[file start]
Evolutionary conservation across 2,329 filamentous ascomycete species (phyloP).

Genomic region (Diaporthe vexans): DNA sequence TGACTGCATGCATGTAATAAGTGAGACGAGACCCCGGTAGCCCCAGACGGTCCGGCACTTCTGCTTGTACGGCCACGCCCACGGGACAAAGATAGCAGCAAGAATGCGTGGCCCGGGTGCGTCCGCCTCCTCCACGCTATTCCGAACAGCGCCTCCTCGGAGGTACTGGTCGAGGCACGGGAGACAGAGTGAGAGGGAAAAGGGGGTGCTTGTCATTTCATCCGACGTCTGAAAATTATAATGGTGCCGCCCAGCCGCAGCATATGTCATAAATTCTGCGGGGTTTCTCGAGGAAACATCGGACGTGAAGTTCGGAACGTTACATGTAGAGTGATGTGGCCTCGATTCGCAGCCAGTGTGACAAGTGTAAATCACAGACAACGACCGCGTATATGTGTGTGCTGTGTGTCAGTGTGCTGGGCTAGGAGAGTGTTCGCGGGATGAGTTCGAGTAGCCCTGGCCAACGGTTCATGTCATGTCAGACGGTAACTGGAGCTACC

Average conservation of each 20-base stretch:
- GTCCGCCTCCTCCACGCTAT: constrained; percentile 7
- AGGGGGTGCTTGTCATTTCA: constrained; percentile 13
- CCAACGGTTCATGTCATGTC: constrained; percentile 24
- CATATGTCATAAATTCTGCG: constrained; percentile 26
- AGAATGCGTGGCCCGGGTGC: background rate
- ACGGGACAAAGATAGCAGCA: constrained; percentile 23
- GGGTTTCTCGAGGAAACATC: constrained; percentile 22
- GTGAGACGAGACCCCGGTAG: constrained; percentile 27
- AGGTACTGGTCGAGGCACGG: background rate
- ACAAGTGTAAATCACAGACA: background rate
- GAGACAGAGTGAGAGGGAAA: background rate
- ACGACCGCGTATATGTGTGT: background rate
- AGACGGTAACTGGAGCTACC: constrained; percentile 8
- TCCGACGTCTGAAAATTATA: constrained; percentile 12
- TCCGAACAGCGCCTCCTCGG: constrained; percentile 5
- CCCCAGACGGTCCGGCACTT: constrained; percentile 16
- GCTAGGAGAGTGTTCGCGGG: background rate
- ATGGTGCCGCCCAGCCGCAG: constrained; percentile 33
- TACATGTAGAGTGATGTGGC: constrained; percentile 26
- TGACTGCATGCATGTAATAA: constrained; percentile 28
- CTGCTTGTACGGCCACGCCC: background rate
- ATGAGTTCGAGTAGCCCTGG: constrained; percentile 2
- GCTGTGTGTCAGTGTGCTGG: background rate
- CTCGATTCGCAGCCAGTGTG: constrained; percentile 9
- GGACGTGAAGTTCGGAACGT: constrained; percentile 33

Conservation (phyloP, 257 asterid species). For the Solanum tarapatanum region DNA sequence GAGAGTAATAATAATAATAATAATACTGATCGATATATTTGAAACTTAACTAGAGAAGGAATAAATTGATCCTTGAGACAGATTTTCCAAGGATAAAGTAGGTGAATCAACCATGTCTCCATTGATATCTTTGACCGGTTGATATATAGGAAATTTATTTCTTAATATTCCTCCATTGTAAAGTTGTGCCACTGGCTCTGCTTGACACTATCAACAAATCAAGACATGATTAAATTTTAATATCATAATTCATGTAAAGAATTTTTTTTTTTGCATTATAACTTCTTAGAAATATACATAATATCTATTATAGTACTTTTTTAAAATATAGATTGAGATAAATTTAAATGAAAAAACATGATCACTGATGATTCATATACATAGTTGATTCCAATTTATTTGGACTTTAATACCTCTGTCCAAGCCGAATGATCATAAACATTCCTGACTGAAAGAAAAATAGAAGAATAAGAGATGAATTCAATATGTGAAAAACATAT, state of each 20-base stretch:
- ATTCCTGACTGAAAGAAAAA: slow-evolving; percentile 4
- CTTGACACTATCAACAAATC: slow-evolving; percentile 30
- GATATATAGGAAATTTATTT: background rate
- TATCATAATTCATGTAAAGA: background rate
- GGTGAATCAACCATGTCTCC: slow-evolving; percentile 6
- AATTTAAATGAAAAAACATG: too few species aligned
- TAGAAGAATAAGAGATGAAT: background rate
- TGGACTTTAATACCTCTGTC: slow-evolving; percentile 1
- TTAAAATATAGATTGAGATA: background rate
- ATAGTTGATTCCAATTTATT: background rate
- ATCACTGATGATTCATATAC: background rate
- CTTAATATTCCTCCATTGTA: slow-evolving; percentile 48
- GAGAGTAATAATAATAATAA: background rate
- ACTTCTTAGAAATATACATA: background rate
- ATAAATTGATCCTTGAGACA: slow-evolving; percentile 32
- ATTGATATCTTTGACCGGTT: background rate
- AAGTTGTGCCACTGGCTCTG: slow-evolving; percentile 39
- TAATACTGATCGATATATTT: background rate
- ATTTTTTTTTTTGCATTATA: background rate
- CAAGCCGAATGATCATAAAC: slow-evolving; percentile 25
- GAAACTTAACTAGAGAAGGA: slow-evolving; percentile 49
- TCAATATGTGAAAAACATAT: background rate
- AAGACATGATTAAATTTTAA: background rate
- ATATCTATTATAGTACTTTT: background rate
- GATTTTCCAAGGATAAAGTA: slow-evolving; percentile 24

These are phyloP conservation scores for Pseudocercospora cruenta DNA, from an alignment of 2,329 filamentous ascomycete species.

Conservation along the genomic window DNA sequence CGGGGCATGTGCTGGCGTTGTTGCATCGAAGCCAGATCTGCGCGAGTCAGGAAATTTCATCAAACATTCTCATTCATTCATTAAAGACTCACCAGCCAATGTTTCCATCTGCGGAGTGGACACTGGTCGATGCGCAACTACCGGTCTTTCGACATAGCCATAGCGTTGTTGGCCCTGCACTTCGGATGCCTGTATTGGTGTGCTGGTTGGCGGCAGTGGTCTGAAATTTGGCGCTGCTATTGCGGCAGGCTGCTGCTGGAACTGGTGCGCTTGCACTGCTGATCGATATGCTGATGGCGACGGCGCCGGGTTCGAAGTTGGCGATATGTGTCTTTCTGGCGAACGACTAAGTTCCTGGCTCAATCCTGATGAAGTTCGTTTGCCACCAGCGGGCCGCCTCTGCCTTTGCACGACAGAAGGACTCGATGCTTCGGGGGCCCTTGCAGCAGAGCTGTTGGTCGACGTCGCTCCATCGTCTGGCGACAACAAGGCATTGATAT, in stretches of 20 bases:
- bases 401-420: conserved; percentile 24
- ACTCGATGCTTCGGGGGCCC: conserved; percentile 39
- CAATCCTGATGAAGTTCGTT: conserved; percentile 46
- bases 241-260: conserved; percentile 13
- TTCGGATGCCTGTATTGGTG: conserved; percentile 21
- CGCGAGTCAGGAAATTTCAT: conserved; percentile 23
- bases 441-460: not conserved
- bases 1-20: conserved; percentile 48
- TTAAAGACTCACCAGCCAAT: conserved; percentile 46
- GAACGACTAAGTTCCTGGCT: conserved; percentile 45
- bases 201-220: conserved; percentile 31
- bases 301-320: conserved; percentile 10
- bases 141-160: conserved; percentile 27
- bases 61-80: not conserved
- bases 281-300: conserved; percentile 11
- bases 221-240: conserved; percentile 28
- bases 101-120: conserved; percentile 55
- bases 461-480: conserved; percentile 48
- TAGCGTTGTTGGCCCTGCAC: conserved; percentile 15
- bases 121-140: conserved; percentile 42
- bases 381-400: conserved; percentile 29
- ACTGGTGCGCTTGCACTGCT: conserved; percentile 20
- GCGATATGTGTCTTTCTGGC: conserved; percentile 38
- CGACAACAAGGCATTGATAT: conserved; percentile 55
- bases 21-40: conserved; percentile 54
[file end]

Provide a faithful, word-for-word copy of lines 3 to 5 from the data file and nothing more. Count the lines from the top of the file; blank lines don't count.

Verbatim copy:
Average conservation of each 20-base stretch:
- GTCCGCCTCCTCCACGCTAT: constrained; percentile 7
- AGGGGGTGCTTGTCATTTCA: constrained; percentile 13